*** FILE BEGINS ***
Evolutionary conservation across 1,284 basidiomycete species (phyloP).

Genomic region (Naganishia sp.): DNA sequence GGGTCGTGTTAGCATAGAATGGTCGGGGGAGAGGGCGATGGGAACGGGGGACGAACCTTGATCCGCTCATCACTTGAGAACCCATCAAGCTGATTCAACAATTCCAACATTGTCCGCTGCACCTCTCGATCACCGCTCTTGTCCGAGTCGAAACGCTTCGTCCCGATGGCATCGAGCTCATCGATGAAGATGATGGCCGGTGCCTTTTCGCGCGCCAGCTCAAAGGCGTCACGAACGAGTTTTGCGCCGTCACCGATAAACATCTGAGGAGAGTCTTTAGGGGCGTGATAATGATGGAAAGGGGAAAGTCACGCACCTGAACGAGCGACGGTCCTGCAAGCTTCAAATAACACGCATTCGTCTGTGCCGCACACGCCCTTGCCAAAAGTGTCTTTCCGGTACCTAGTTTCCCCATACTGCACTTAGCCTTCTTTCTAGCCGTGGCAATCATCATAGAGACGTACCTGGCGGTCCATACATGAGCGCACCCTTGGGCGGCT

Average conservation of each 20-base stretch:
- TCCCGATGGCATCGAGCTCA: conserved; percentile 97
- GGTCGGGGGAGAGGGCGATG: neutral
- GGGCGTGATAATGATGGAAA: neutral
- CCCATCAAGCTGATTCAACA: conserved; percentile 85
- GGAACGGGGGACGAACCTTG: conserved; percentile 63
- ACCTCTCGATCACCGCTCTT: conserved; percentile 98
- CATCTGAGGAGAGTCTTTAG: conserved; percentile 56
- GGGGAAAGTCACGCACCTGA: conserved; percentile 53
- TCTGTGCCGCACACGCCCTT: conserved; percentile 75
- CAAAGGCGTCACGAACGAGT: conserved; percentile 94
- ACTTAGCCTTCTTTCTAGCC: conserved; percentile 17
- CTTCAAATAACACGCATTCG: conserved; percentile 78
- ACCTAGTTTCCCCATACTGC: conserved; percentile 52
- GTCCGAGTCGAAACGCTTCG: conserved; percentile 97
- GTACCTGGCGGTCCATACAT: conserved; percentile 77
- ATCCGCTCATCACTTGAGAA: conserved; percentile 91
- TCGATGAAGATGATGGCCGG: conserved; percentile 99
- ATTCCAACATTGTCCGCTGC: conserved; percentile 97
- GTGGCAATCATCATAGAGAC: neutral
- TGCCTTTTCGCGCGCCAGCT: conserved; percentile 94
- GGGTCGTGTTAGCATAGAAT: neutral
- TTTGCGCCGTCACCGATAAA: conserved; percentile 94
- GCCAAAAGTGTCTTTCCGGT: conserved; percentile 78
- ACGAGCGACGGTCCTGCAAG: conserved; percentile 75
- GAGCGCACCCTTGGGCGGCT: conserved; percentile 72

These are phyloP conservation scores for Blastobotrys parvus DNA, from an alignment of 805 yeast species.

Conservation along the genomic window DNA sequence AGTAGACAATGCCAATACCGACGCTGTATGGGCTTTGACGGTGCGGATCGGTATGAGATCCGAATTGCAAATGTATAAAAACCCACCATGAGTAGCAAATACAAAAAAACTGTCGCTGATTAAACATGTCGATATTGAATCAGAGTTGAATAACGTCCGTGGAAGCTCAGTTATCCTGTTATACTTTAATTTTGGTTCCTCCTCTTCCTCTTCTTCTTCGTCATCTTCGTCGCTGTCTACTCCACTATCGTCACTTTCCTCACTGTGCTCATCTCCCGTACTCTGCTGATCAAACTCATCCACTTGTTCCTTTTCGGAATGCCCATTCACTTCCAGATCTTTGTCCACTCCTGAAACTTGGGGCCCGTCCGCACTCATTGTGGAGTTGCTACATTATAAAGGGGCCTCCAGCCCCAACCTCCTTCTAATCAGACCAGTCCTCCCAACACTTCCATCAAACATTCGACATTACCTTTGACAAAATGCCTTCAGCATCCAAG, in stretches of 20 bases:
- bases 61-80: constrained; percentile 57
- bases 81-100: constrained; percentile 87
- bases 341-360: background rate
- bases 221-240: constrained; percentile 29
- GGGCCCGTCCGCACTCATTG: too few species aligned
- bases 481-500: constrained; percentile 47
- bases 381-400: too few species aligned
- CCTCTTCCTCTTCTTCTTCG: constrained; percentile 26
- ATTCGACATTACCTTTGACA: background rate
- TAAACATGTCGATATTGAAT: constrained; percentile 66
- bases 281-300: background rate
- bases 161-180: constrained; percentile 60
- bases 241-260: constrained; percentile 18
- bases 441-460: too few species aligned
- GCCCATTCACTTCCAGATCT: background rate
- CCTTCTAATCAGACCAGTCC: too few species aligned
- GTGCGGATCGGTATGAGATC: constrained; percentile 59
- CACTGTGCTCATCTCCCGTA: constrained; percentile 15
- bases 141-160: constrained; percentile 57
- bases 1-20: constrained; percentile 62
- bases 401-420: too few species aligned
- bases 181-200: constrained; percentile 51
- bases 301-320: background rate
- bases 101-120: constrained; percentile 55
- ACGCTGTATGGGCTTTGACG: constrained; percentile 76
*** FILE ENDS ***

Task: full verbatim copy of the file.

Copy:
Evolutionary conservation across 1,284 basidiomycete species (phyloP).

Genomic region (Naganishia sp.): DNA sequence GGGTCGTGTTAGCATAGAATGGTCGGGGGAGAGGGCGATGGGAACGGGGGACGAACCTTGATCCGCTCATCACTTGAGAACCCATCAAGCTGATTCAACAATTCCAACATTGTCCGCTGCACCTCTCGATCACCGCTCTTGTCCGAGTCGAAACGCTTCGTCCCGATGGCATCGAGCTCATCGATGAAGATGATGGCCGGTGCCTTTTCGCGCGCCAGCTCAAAGGCGTCACGAACGAGTTTTGCGCCGTCACCGATAAACATCTGAGGAGAGTCTTTAGGGGCGTGATAATGATGGAAAGGGGAAAGTCACGCACCTGAACGAGCGACGGTCCTGCAAGCTTCAAATAACACGCATTCGTCTGTGCCGCACACGCCCTTGCCAAAAGTGTCTTTCCGGTACCTAGTTTCCCCATACTGCACTTAGCCTTCTTTCTAGCCGTGGCAATCATCATAGAGACGTACCTGGCGGTCCATACATGAGCGCACCCTTGGGCGGCT

Average conservation of each 20-base stretch:
- TCCCGATGGCATCGAGCTCA: conserved; percentile 97
- GGTCGGGGGAGAGGGCGATG: neutral
- GGGCGTGATAATGATGGAAA: neutral
- CCCATCAAGCTGATTCAACA: conserved; percentile 85
- GGAACGGGGGACGAACCTTG: conserved; percentile 63
- ACCTCTCGATCACCGCTCTT: conserved; percentile 98
- CATCTGAGGAGAGTCTTTAG: conserved; percentile 56
- GGGGAAAGTCACGCACCTGA: conserved; percentile 53
- TCTGTGCCGCACACGCCCTT: conserved; percentile 75
- CAAAGGCGTCACGAACGAGT: conserved; percentile 94
- ACTTAGCCTTCTTTCTAGCC: conserved; percentile 17
- CTTCAAATAACACGCATTCG: conserved; percentile 78
- ACCTAGTTTCCCCATACTGC: conserved; percentile 52
- GTCCGAGTCGAAACGCTTCG: conserved; percentile 97
- GTACCTGGCGGTCCATACAT: conserved; percentile 77
- ATCCGCTCATCACTTGAGAA: conserved; percentile 91
- TCGATGAAGATGATGGCCGG: conserved; percentile 99
- ATTCCAACATTGTCCGCTGC: conserved; percentile 97
- GTGGCAATCATCATAGAGAC: neutral
- TGCCTTTTCGCGCGCCAGCT: conserved; percentile 94
- GGGTCGTGTTAGCATAGAAT: neutral
- TTTGCGCCGTCACCGATAAA: conserved; percentile 94
- GCCAAAAGTGTCTTTCCGGT: conserved; percentile 78
- ACGAGCGACGGTCCTGCAAG: conserved; percentile 75
- GAGCGCACCCTTGGGCGGCT: conserved; percentile 72

These are phyloP conservation scores for Blastobotrys parvus DNA, from an alignment of 805 yeast species.

Conservation along the genomic window DNA sequence AGTAGACAATGCCAATACCGACGCTGTATGGGCTTTGACGGTGCGGATCGGTATGAGATCCGAATTGCAAATGTATAAAAACCCACCATGAGTAGCAAATACAAAAAAACTGTCGCTGATTAAACATGTCGATATTGAATCAGAGTTGAATAACGTCCGTGGAAGCTCAGTTATCCTGTTATACTTTAATTTTGGTTCCTCCTCTTCCTCTTCTTCTTCGTCATCTTCGTCGCTGTCTACTCCACTATCGTCACTTTCCTCACTGTGCTCATCTCCCGTACTCTGCTGATCAAACTCATCCACTTGTTCCTTTTCGGAATGCCCATTCACTTCCAGATCTTTGTCCACTCCTGAAACTTGGGGCCCGTCCGCACTCATTGTGGAGTTGCTACATTATAAAGGGGCCTCCAGCCCCAACCTCCTTCTAATCAGACCAGTCCTCCCAACACTTCCATCAAACATTCGACATTACCTTTGACAAAATGCCTTCAGCATCCAAG, in stretches of 20 bases:
- bases 61-80: constrained; percentile 57
- bases 81-100: constrained; percentile 87
- bases 341-360: background rate
- bases 221-240: constrained; percentile 29
- GGGCCCGTCCGCACTCATTG: too few species aligned
- bases 481-500: constrained; percentile 47
- bases 381-400: too few species aligned
- CCTCTTCCTCTTCTTCTTCG: constrained; percentile 26
- ATTCGACATTACCTTTGACA: background rate
- TAAACATGTCGATATTGAAT: constrained; percentile 66
- bases 281-300: background rate
- bases 161-180: constrained; percentile 60
- bases 241-260: constrained; percentile 18
- bases 441-460: too few species aligned
- GCCCATTCACTTCCAGATCT: background rate
- CCTTCTAATCAGACCAGTCC: too few species aligned
- GTGCGGATCGGTATGAGATC: constrained; percentile 59
- CACTGTGCTCATCTCCCGTA: constrained; percentile 15
- bases 141-160: constrained; percentile 57
- bases 1-20: constrained; percentile 62
- bases 401-420: too few species aligned
- bases 181-200: constrained; percentile 51
- bases 301-320: background rate
- bases 101-120: constrained; percentile 55
- ACGCTGTATGGGCTTTGACG: constrained; percentile 76